In parallel with the commercialization efforts that were highlighted by the Interop activities, the vendors began to attend the IETF meetings that were held 3 or 4 times a year to discuss new ideas for extensions of the TCP/IP protocol suite.
Starting with a few hundred attendees mostly from academia and paid for by the government, these meetings now often exceed a thousand attendees, mostly from the vendor community and paid for by the attendees themselves.
This self-selected group evolves the TCP/IP suite in a mutually cooperative manner. The reason it is so useful is that it is composed of all stakeholders: researchers, end users and vendors.
Network management provides an example of the interplay between the research and commercial communities. In the beginning of the Internet, the emphasis was on defining and implementing protocols that achieved interoperation.
As the network grew larger, it became clear that the sometime ad hoc procedures used to manage the network would not scale. Manual configuration of tables was replaced by distributed automated algorithms, and better tools were devised to isolate faults.
In 1987 it became clear that a protocol was needed that would permit the elements of the network, such as the routers, to be remotely managed in a uniform way.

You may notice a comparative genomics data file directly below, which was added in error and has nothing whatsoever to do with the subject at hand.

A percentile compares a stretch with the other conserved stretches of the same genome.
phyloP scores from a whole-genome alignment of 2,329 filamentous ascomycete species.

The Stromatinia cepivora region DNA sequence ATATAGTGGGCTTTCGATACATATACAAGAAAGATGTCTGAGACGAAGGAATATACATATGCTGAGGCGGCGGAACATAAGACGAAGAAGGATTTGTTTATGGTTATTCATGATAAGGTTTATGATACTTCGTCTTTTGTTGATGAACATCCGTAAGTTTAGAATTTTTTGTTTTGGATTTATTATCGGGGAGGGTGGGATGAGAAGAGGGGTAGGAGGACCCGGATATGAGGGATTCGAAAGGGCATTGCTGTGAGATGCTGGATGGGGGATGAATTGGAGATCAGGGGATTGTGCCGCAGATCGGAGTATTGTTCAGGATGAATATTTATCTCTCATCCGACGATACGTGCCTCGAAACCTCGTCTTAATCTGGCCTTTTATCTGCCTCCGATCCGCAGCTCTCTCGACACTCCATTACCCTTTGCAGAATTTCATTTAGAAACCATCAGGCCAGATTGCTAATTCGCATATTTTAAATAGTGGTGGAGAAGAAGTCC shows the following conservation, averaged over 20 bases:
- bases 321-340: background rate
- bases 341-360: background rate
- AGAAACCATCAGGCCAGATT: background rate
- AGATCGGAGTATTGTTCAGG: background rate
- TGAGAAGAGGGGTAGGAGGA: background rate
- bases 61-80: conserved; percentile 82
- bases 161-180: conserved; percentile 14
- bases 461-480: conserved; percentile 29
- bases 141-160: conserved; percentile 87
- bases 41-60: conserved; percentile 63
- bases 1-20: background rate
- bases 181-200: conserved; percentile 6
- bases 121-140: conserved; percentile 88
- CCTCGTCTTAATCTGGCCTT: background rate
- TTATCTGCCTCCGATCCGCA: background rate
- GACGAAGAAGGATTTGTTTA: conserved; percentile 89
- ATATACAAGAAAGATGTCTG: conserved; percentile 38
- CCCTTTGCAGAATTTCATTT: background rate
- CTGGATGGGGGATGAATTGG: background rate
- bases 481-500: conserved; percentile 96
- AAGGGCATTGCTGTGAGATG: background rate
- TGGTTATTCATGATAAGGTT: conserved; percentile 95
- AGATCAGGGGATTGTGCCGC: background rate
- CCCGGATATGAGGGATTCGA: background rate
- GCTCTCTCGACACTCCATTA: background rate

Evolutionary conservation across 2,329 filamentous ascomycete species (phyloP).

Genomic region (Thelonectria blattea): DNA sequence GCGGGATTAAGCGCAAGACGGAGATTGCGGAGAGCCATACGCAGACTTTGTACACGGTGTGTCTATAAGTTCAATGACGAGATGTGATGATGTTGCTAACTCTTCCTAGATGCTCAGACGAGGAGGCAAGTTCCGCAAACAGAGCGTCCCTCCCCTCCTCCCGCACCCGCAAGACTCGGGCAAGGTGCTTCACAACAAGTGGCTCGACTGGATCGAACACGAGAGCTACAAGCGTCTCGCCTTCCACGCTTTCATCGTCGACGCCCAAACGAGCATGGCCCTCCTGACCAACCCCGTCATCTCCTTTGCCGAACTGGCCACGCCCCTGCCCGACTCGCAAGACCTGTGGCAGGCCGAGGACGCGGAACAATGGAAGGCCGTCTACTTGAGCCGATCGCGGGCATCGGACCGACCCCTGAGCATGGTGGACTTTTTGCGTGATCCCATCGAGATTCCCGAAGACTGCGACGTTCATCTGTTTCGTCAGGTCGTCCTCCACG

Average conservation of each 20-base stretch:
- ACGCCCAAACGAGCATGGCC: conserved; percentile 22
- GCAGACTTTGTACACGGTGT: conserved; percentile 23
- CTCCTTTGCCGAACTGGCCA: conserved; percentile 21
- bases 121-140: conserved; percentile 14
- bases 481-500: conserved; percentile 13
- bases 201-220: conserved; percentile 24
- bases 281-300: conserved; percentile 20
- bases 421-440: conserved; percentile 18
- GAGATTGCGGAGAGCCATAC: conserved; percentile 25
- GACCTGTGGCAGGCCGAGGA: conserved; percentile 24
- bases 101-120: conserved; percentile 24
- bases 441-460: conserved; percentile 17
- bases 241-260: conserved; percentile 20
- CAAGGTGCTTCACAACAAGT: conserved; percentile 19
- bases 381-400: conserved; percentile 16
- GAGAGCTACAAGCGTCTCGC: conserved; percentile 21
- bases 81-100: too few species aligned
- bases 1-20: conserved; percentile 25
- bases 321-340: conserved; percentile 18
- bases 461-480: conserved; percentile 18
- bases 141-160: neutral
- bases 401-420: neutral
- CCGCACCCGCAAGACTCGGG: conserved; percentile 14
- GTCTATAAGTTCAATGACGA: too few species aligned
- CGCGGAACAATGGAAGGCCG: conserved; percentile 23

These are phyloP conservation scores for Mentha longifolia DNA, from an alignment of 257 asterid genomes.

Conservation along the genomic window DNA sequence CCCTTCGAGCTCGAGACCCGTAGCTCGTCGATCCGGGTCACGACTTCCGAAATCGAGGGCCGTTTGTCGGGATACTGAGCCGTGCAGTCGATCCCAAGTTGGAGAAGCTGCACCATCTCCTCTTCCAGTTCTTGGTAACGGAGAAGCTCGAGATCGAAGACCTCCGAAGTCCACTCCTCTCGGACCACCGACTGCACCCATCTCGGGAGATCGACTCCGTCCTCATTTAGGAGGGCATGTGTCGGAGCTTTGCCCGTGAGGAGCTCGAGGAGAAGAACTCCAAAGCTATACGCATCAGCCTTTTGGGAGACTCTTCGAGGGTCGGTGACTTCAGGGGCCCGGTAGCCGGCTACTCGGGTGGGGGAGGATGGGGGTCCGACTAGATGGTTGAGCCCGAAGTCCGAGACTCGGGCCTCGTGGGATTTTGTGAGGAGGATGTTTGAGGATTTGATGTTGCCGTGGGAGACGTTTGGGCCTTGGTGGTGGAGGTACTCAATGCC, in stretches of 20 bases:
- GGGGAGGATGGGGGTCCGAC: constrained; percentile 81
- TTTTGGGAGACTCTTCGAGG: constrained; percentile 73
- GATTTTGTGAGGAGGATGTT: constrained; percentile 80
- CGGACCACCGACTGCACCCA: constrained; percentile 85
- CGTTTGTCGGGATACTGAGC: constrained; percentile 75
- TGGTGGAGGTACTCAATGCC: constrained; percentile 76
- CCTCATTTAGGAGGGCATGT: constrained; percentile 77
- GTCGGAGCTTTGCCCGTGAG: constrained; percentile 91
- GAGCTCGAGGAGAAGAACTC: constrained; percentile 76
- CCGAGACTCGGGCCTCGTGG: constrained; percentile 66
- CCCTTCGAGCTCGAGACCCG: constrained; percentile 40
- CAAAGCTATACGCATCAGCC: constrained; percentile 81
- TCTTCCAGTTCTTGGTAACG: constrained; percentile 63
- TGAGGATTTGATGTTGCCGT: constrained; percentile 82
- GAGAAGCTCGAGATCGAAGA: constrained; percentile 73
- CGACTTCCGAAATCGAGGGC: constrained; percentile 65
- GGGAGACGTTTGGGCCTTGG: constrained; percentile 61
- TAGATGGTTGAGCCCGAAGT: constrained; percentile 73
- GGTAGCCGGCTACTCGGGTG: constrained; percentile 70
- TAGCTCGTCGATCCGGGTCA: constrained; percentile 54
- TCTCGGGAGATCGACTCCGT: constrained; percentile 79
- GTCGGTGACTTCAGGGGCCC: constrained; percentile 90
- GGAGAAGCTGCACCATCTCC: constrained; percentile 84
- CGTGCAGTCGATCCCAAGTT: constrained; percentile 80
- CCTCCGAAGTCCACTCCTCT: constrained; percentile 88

Several protocols for this purpose were proposed, including Simple Network Management Protocol or SNMP (designed, as its name would suggest, for simplicity, and derived from an earlier proposal called SGMP), HEMS (a more complex design from the research community) and CMIP (from the OSI community).
A series of meeting led to the decisions that HEMS would be withdrawn as a candidate for standardization, in order to help resolve the contention, but that work on both SNMP and CMIP would go forward, with the idea that the SNMP could be a more near-term solution and CMIP a longer-term approach.
The market could choose the one it found more suitable. SNMP is now used almost universally for network-based management.
In the last few years, we have seen a new phase of commercialization. Originally, commercial efforts mainly comprised vendors providing the basic networking products, and service providers offering the connectivity and basic Internet services.
The Internet has now become almost a “commodity” service, and much of the latest attention has been on the use of this global information infrastructure for support of other commercial services.
This has been tremendously accelerated by the widespread and rapid adoption of browsers and the World Wide Web technology, allowing users easy access to information linked throughout the globe.
Products are available to facilitate the provisioning of that information and many of the latest developments in technology have been aimed at providing increasingly sophisticated information services on top of the basic Internet data communications.